Facebook has begun rolling out its new Facebook News section with support from some of the country's most prestigious newsrooms, including USA TODAY.
The social network has also enlisted The Wall Street Journal, The Washington Post, Los Angeles Times, The Dallas Morning News, Chicago Tribune, The Boston Globe, Business Insider and Buzzfeed, among other high-profile news organizations, lending much-needed credibility given Facebook's previous failures to clamp down on the spread of “fake news.”
“We’re pleased to partner with Facebook on their efforts to highlight news from trusted, high-quality publishers for their audience," says Maribel Perez Wadsworth, president of the USA TODAY Network and publisher of USA TODAY. "It’s also a big step forward that Facebook is investing in trust and quality by licensing content from news publishers for the first time."
Facebook is calling this ambitious march into news and journalism a test, for now, made available to a “subset” of people in the nation’s largest cities. The new news tab will appear in the Facebook app on your phone, not on the web.
During the initial phase, Facebook plans to showcase original reporting from local properties in New York, Los Angeles, Chicago, Dallas-Fort Worth, Philadelphia, Houston, Washington, Miami, Atlanta and Boston.
"The fact that local news is part of this big Facebook rollout goes to the fact of how important trust is, and that local news is where that's at," says Steve Chung, chief digital officer for Fox Television Stations.
Adds Patrick Paolini, vice president and general manager at Fox's WTTG and WDCA stations in Washington D.C.: "From my perspective, shine a light on us."
Readers will be able to access content through four distinct sections:
Today’s Stories: A section with human-curated pieces that will be updated during the day.
Personalization: An algorithmically curated area filled with topics that Facebook believes you will want to read, share and follow.
Topic sections: An area where you can dig deeper into the business, entertainment, health, science and tech and sports categories.
Your subscriptions: Where you’ll find content from paid subscriptions linked to your Facebook account.
You will be able to access controls to hide articles, topics and publishers you choose not to see.
Facebook says it surveyed more than 100,000 people on Facebook in the U.S. earlier in the year and found that it was under-serving many topics people wanted most in their News Feeds, especially around categories like entertainment, health, business, and sports.
Citing unnamed sources, The Wall Street Journal reported that Facebook is offering licensing fees ranging from hundreds of thousands of dollars a year for smaller publishers to a few million dollars annually for bigger ones, with much larger sums reserved for major organizations.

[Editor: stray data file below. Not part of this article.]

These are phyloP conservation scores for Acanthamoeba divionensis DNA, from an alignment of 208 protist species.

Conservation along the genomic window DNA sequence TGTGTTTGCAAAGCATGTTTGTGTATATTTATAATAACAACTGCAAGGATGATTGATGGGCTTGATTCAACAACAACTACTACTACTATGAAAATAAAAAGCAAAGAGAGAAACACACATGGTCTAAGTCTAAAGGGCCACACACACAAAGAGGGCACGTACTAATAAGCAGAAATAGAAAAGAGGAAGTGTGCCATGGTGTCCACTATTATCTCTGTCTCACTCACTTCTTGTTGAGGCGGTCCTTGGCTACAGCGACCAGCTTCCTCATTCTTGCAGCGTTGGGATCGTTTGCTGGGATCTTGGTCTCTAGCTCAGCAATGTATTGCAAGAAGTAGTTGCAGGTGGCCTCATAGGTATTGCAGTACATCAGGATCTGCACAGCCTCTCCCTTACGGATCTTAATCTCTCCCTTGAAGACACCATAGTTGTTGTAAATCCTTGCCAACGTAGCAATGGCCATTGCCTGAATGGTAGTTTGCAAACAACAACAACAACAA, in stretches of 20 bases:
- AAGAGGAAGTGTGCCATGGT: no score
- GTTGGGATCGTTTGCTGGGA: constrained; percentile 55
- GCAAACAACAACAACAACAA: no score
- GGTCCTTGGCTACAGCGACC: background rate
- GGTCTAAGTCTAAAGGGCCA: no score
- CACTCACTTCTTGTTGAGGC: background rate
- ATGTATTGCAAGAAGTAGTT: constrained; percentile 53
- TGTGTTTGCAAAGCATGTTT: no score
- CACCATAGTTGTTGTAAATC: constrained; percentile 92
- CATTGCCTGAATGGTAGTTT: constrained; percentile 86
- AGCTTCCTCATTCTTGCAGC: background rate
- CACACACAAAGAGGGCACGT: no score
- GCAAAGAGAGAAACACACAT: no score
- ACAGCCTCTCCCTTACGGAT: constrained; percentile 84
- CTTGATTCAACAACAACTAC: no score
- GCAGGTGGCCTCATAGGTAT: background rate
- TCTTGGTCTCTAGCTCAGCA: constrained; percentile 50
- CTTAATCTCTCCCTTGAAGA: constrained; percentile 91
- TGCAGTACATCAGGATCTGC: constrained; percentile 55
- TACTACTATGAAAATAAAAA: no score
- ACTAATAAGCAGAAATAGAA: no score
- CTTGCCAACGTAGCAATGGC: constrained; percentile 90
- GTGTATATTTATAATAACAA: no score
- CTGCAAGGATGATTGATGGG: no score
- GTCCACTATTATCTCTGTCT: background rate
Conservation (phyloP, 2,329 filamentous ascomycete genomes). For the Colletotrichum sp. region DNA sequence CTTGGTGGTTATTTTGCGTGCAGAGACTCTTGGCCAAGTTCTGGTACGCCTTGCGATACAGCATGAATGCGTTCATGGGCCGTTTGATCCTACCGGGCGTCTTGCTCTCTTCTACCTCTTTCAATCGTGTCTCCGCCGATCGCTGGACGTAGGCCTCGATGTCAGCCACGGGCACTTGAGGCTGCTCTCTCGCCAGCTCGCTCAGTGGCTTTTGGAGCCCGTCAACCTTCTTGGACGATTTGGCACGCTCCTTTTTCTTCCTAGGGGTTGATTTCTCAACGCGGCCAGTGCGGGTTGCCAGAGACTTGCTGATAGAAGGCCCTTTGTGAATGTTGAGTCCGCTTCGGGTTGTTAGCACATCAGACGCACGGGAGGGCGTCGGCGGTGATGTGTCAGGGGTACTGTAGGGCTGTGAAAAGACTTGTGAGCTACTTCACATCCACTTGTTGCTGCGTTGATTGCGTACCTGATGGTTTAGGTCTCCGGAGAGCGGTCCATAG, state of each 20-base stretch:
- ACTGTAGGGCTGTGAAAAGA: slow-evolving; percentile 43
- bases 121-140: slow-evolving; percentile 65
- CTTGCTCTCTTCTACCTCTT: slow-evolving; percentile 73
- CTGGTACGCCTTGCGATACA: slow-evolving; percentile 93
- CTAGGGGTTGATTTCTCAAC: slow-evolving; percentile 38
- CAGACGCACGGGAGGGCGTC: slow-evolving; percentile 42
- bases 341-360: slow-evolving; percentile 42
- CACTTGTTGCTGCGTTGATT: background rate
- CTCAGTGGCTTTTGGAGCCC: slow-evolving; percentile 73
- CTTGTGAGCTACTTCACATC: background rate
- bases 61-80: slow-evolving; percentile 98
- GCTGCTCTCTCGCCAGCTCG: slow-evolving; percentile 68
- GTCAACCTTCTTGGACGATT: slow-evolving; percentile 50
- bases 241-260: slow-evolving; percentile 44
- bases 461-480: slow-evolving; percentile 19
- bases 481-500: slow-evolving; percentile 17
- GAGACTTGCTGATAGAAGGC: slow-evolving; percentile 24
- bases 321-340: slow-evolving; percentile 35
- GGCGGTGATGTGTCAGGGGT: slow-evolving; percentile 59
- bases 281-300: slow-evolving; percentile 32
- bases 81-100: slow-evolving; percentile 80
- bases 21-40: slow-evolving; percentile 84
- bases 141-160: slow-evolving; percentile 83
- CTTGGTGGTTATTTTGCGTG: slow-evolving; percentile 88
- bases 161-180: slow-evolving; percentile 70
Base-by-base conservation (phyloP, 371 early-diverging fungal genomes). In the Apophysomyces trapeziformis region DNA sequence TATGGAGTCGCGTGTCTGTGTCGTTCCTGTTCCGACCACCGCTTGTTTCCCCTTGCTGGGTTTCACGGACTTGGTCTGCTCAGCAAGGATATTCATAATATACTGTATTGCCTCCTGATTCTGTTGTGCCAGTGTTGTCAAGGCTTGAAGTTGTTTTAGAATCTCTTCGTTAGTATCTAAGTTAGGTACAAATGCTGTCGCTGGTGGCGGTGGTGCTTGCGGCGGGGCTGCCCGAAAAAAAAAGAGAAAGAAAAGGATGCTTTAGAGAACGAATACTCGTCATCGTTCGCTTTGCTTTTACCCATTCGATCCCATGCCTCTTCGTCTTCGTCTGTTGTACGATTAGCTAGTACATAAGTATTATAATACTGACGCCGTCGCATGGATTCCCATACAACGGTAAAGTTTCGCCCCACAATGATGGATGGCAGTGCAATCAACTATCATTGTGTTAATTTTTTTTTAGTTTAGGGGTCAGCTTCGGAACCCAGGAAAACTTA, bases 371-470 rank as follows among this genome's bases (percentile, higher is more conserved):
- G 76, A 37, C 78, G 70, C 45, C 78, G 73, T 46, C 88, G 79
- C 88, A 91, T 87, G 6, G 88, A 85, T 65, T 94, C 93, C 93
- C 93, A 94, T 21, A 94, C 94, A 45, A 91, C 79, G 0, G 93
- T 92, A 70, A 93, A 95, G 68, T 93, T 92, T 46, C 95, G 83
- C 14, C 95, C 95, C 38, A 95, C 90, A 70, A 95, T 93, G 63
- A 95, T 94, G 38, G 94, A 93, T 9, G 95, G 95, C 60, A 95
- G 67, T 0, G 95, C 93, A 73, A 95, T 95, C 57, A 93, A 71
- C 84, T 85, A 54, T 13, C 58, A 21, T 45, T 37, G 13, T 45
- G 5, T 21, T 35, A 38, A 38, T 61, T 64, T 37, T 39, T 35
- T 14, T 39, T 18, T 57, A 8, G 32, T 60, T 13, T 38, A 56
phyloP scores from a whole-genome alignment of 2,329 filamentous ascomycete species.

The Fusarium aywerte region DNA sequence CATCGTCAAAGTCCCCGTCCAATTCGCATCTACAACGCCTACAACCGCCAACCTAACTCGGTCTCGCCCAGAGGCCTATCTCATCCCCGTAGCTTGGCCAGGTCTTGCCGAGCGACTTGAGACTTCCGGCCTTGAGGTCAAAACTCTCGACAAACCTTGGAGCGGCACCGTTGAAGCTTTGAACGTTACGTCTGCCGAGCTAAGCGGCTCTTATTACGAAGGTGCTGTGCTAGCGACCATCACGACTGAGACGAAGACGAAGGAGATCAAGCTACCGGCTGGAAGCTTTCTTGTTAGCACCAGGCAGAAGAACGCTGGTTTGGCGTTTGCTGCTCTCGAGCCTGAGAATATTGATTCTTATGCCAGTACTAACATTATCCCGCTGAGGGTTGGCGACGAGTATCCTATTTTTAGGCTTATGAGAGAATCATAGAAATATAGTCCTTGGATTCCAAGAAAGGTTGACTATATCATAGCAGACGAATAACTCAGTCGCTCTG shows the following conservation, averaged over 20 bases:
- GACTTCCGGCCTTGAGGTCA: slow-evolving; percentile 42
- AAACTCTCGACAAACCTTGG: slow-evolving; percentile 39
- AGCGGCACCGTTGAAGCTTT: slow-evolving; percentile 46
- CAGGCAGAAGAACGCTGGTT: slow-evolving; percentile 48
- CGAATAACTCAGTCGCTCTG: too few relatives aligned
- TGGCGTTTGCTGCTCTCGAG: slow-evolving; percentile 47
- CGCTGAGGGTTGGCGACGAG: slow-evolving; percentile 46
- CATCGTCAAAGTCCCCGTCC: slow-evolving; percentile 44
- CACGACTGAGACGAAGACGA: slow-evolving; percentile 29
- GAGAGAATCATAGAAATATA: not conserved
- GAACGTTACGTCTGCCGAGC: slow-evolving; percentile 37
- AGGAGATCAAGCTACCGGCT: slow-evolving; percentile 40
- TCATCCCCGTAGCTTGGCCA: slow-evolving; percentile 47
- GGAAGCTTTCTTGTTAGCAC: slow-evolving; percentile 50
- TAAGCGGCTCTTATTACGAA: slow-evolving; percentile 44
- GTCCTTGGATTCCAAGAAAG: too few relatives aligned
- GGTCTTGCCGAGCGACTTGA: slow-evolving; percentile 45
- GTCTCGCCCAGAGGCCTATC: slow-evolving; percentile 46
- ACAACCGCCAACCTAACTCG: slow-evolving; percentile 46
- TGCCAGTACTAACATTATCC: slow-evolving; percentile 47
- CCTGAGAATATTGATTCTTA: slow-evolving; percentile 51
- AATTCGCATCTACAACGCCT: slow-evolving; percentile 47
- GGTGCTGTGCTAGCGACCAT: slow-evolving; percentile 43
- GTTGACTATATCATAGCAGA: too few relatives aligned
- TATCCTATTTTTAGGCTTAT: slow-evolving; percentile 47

Facebook says it has chosen publishers that are in its News Page Index, which was developed in collaboration with the publishing industry. Publishers must abide by Facebook guidelines that address hate speech, clickbait, and other violations, including inaccuracies determined by certified non-partisan third-party fact-checkers.
Facebook also added that the publishers must serve a sufficiently large audience, with different thresholds set by category.
"We already have a lot of eyeballs on Facebook. This is a nice way to position our brand in a section of Facebook dedicated to reputable journalism," says Colby Smith, senior vice president and general manager for ABC News Digital and Live Streaming, and another Facebook media partner. Smith hopes for ABC to eventually provide live video through the new news section, just as it already does through the Facebook Watch video platform. At first ABC News will be contributing written stories.
In a blog post co-written by Campbell Brown, Facebook’s vice president of global news partnerships, and Mona Sarantakos, a product manager at the company for news, Facebook said it will continue to expand the algorithmic selection of stories driving the majority of Facebook News.
But journalists will play a prominent role.
“We have progress to make before we can rely on technology alone to provide a quality news destination,” the blog authors wrote. “When we started talking to news organizations about building Facebook News earlier this year, they emphasized that original reporting is more expensive to produce and better recognized by seasoned journalists than by algorithms."
Facebook says it has formed a curation team to oversee its Today's Stories section. "This team is independent, free from editorial intervention by anyone at the company.“
For his part, Facebook CEO Mark Zuckerberg has expressed skepticism about Facebook’s involvement in curating news. “I have a quite contrarian view here because I think the more you start to curate, and to select, and to make choices, the more you automatically, and even involuntarily, transform into a publication house, into a media company. And then, honestly, you're just too big,” he said during an exchange earlier this year in Berlin with Mathias Döpfner, CEO of Europe’s largest publisher Axel Springer. “Sooner or later, you will be split up by regulators because they will say there cannot be so much dominance in one company that makes the decisions globally who reads what.”